I’m having a lot of anxiety about my mother being here. She stops in for a few minutes, and then leaves. But there is something going on. She never behaves as I ask her to without some massive backlash, and so I’m just wondering what’s going to happen. You’ll be the first to know.

I’m so grouchy. It’s going to be another grouchy day.


April 9, 2012

My mother came by today and poured a me a glass of Gatorade and a glass of mineral water. These are both fine on their own. And I’m capable of drinking on my own. But the sight of an untouched glass causes her anxiety.

“Can you just guzzle your Gatorade, please?” This pushed every button I have. Guzzle? It’s once of those annoying words that increase my blood pressure, like “munch” or “yummy.”

I held my thumb and forefinger an inch or so apart and quietly explained that my patience was at an end, and could she please not bug me about the Gatorade. I also mentioned my hatred of all words like “guzzle.” She tried another tack — equally irritating, and when I shot her a warning look, lightened her voice to a Shelley Long lilt and said, “perhaps sip delicately and unceasingly from this glass…” at which point I held up my forefinger and thumb again, and said, “It’s been two years. I have no patience left.”

It’s unbearable. And deliberate.

So I drank the fucking Gatorade. Drank.

now I am dreaming of the wonders I could make with this.


April 7, 2012

Cancer is many things. How’s that for a sentence with zero meaning? Yeah, great. Anyway, what I mean is, cancer is not just a disease. It is primarily that, but it is also a club you can join, wearing a pink ribbon or a yellow rubber bracelet. It can take over an identity. It is a monster. It can act as a teacher. What it is not, is a diet plan.

I’ve lost a fair amount of weight since I started chemo back in November of 2010. It’s fine. I don’t miss it.

Every now and again, I run into a guy I haven’t seen in a while. Most recently, this happened at a memorial service — not a traditional pick-up site. At least, it shouldn’t be. “Whoa!” said the man I was greeting, “I almost didn’t recognize you. You been going to the gym?”

“I have cancer,” I said.

“Oh, yeah. I had cancer…” (launches into story I don’t care about.)

I’ve run into other guys who feel that they have the right to check out my new, lighter frame, give me the once-over, and tell me in an inappropriate tone that I’m “looking good…” It is so offensive to me to be viewed as a sexual being, as if I lost weight through cancer simply to look better. I loathe them for seeing only opportunity, for overlooking my entire situation. I really do not require long expressions of sympathy from every person I meet, in fact I prefer not to have that at all. But for guys who know my situation, I would really hope that they wouldn’t turn lascivious. It is not flattering.

I don’t go anywhere anymore, so this happens infrequently, but I got a voicemail from a certain idiot who won’t take a hint or a direct rejection. He didn’t ask about my health at all. Obviously, I’m not dating right now, if I were, I wouldn’t date him, and I’m not calling him back.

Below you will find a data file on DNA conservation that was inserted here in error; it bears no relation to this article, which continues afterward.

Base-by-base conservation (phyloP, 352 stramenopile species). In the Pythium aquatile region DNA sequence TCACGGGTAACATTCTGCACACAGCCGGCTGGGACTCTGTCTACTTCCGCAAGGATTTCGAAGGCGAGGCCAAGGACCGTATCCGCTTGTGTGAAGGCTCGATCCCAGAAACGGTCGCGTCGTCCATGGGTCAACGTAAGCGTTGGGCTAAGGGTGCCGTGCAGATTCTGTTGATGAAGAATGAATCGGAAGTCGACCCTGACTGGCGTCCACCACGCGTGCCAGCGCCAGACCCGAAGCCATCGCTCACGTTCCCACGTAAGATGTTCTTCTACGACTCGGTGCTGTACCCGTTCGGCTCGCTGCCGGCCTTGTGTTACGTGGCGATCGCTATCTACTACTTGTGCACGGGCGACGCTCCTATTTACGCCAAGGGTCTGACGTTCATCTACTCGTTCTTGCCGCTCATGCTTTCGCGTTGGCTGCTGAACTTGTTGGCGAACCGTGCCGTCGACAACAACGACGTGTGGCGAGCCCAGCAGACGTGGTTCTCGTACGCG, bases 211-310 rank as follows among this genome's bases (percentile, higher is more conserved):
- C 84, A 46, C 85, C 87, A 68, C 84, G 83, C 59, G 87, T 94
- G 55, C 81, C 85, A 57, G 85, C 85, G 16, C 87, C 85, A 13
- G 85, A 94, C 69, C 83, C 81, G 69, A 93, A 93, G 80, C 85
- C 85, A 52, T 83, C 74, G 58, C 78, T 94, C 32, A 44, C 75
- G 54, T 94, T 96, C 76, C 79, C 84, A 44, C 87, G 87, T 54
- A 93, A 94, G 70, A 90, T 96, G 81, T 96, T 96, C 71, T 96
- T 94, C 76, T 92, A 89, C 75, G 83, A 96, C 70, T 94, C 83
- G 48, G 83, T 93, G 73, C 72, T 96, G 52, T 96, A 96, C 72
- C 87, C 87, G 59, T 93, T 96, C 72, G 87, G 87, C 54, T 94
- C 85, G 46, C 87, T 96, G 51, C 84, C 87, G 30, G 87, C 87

I did not get cancer so my skinny jeans would fit better. Side note: my mother is also fixated on my weight. I came out dressed in some straight jeans, and she said, “Wow… Are those a 4?” “Eight,” I said. “You look so skinny,” she said. It’s so great! It took only 37 years and a life-threatening illness to win her approval!

It’s crazy! It’s sexy! It’s cancer!!!

I can’t tell you how repulsed I am by guys who suddenly find me attractive. Next time I encounter one, the slapping will begin. Get it together, idiots. Not everything is about your stupid penis. (oh no! I’m a lesbian feminazi!) Well, whatever. My disease, my body, my rules.


April 6, 2012

Some people have a lot of rules. For other people’s behavior, generally, but the rules are there. I don’t really have a lot of rules, but the ones I have are:

1. The car is a U2-free zone.

2. The car is a Ramones-free zone.

3. No yelling out of the car at passers-by.

The one I have to enforce most frequently is #3, and it pisses me off every time, because why is there a yelling idiot in my car? Again?

Anyway, I thought of how easily I can enforce these rules, and by contrast, how impossible it is to set rules with my mother. The difference is the absolute lack of respect my mother has for me. “Don’t come here,” I say. She arrives a week later with a disingenuous smile. “No, you can’t forward your mail here.” Two days later, the first letter for her arrives.

Right now, she’s “in shock” because I told her I think one of her pet medical treatments is a scam. Shocked! I must be kidding, right? Nope. She might be giving me the silent treatment. I’m ok with that.

Three days before she gets here. Good: she’s not staying with me. Bad: she’s unlikely to suddenly start respecting my boundaries. Good: my house is a U2-and-Ramones-free zone. Good: I can lock my doors. Good: she does not have keys to my place. Good: I can yell at her out the windows, because: my house, my rules.

Good: I can wear any hat I want.


April 3, 2012

His blanket is back to an acceptable level of disgustingness. There is happy bread.